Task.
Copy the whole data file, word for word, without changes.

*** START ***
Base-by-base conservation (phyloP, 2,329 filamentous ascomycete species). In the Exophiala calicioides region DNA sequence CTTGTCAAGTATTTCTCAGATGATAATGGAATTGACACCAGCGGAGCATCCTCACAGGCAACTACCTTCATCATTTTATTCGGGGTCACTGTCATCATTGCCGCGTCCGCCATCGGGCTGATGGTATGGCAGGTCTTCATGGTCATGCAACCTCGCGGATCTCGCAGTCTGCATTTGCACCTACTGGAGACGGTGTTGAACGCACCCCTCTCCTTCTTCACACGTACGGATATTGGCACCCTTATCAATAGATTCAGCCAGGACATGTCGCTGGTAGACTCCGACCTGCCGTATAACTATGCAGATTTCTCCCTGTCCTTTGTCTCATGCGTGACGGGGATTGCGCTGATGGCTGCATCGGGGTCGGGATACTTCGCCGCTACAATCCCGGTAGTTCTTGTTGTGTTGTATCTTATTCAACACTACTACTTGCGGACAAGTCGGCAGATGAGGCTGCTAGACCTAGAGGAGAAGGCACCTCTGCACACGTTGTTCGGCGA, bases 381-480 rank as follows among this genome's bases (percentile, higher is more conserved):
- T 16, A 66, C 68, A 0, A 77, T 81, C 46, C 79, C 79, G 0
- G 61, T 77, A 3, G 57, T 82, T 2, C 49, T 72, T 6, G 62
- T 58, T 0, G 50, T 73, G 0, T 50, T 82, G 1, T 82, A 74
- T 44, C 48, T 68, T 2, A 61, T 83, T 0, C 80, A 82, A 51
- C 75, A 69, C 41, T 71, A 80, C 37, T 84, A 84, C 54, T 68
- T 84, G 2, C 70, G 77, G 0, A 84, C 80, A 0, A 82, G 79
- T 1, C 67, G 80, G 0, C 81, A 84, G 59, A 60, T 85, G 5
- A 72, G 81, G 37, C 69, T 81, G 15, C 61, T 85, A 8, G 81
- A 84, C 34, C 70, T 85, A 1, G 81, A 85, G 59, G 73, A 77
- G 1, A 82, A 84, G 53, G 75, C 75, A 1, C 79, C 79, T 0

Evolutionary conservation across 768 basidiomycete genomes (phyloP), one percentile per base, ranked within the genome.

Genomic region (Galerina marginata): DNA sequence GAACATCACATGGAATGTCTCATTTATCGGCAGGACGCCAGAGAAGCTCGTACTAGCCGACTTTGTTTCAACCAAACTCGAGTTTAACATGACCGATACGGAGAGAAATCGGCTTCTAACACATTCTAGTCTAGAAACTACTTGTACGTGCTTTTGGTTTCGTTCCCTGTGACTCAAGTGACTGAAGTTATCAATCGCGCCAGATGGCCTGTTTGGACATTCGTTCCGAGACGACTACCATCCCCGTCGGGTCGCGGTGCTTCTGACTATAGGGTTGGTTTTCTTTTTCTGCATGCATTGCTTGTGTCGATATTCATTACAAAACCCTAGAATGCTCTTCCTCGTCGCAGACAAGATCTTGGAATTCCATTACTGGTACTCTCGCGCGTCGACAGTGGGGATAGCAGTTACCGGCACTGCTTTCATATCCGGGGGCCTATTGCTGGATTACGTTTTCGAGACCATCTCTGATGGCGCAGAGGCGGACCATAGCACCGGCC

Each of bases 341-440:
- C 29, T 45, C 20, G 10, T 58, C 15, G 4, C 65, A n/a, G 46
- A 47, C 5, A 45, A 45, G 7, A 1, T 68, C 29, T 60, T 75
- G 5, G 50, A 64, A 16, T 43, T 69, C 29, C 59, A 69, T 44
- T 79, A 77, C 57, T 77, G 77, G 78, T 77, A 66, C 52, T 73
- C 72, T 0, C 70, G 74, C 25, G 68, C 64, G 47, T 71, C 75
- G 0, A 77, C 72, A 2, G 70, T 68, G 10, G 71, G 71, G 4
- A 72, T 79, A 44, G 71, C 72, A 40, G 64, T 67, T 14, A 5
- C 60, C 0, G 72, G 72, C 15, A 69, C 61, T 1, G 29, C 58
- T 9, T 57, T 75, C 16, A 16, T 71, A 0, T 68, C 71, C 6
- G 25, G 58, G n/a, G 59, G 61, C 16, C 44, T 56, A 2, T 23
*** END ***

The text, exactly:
Base-by-base conservation (phyloP, 2,329 filamentous ascomycete species). In the Exophiala calicioides region DNA sequence CTTGTCAAGTATTTCTCAGATGATAATGGAATTGACACCAGCGGAGCATCCTCACAGGCAACTACCTTCATCATTTTATTCGGGGTCACTGTCATCATTGCCGCGTCCGCCATCGGGCTGATGGTATGGCAGGTCTTCATGGTCATGCAACCTCGCGGATCTCGCAGTCTGCATTTGCACCTACTGGAGACGGTGTTGAACGCACCCCTCTCCTTCTTCACACGTACGGATATTGGCACCCTTATCAATAGATTCAGCCAGGACATGTCGCTGGTAGACTCCGACCTGCCGTATAACTATGCAGATTTCTCCCTGTCCTTTGTCTCATGCGTGACGGGGATTGCGCTGATGGCTGCATCGGGGTCGGGATACTTCGCCGCTACAATCCCGGTAGTTCTTGTTGTGTTGTATCTTATTCAACACTACTACTTGCGGACAAGTCGGCAGATGAGGCTGCTAGACCTAGAGGAGAAGGCACCTCTGCACACGTTGTTCGGCGA, bases 381-480 rank as follows among this genome's bases (percentile, higher is more conserved):
- T 16, A 66, C 68, A 0, A 77, T 81, C 46, C 79, C 79, G 0
- G 61, T 77, A 3, G 57, T 82, T 2, C 49, T 72, T 6, G 62
- T 58, T 0, G 50, T 73, G 0, T 50, T 82, G 1, T 82, A 74
- T 44, C 48, T 68, T 2, A 61, T 83, T 0, C 80, A 82, A 51
- C 75, A 69, C 41, T 71, A 80, C 37, T 84, A 84, C 54, T 68
- T 84, G 2, C 70, G 77, G 0, A 84, C 80, A 0, A 82, G 79
- T 1, C 67, G 80, G 0, C 81, A 84, G 59, A 60, T 85, G 5
- A 72, G 81, G 37, C 69, T 81, G 15, C 61, T 85, A 8, G 81
- A 84, C 34, C 70, T 85, A 1, G 81, A 85, G 59, G 73, A 77
- G 1, A 82, A 84, G 53, G 75, C 75, A 1, C 79, C 79, T 0

Evolutionary conservation across 768 basidiomycete genomes (phyloP), one percentile per base, ranked within the genome.

Genomic region (Galerina marginata): DNA sequence GAACATCACATGGAATGTCTCATTTATCGGCAGGACGCCAGAGAAGCTCGTACTAGCCGACTTTGTTTCAACCAAACTCGAGTTTAACATGACCGATACGGAGAGAAATCGGCTTCTAACACATTCTAGTCTAGAAACTACTTGTACGTGCTTTTGGTTTCGTTCCCTGTGACTCAAGTGACTGAAGTTATCAATCGCGCCAGATGGCCTGTTTGGACATTCGTTCCGAGACGACTACCATCCCCGTCGGGTCGCGGTGCTTCTGACTATAGGGTTGGTTTTCTTTTTCTGCATGCATTGCTTGTGTCGATATTCATTACAAAACCCTAGAATGCTCTTCCTCGTCGCAGACAAGATCTTGGAATTCCATTACTGGTACTCTCGCGCGTCGACAGTGGGGATAGCAGTTACCGGCACTGCTTTCATATCCGGGGGCCTATTGCTGGATTACGTTTTCGAGACCATCTCTGATGGCGCAGAGGCGGACCATAGCACCGGCC

Each of bases 341-440:
- C 29, T 45, C 20, G 10, T 58, C 15, G 4, C 65, A n/a, G 46
- A 47, C 5, A 45, A 45, G 7, A 1, T 68, C 29, T 60, T 75
- G 5, G 50, A 64, A 16, T 43, T 69, C 29, C 59, A 69, T 44
- T 79, A 77, C 57, T 77, G 77, G 78, T 77, A 66, C 52, T 73
- C 72, T 0, C 70, G 74, C 25, G 68, C 64, G 47, T 71, C 75
- G 0, A 77, C 72, A 2, G 70, T 68, G 10, G 71, G 71, G 4
- A 72, T 79, A 44, G 71, C 72, A 40, G 64, T 67, T 14, A 5
- C 60, C 0, G 72, G 72, C 15, A 69, C 61, T 1, G 29, C 58
- T 9, T 57, T 75, C 16, A 16, T 71, A 0, T 68, C 71, C 6
- G 25, G 58, G n/a, G 59, G 61, C 16, C 44, T 56, A 2, T 23